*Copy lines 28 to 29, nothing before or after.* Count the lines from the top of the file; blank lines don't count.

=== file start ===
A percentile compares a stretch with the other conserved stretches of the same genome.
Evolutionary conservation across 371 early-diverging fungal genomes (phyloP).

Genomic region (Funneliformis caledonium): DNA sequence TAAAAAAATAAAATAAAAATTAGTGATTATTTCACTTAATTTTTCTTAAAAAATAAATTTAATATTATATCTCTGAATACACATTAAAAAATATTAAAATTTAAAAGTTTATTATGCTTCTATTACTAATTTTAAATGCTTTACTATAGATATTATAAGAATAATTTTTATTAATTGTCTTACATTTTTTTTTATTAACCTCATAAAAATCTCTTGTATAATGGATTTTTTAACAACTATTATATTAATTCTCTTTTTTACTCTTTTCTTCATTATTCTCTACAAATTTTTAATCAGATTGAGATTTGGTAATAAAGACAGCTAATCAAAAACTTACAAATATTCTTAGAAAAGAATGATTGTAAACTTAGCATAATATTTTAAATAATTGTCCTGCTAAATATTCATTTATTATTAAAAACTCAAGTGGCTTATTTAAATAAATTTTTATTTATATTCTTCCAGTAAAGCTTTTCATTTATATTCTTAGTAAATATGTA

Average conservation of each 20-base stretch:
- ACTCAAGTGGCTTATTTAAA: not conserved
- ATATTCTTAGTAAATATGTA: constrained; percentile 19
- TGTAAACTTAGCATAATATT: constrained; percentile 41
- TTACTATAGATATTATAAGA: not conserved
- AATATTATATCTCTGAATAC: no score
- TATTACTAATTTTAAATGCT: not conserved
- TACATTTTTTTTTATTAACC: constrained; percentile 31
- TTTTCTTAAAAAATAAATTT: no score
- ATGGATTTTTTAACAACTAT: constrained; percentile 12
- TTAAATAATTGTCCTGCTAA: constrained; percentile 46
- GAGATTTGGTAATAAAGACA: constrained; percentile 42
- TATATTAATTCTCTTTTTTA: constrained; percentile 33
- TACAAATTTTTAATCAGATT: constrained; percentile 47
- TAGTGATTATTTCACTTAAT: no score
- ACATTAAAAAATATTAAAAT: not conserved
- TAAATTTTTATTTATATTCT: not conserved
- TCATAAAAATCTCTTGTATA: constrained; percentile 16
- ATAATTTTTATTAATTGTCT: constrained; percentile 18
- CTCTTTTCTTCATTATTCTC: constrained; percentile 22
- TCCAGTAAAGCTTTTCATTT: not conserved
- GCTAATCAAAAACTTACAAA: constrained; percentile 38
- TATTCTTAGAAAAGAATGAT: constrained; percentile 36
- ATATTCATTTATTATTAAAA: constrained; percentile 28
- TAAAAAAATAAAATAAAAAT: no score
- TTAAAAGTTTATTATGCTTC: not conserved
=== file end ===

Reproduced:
- TAAAAAAATAAAATAAAAAT: no score
- TTAAAAGTTTATTATGCTTC: not conserved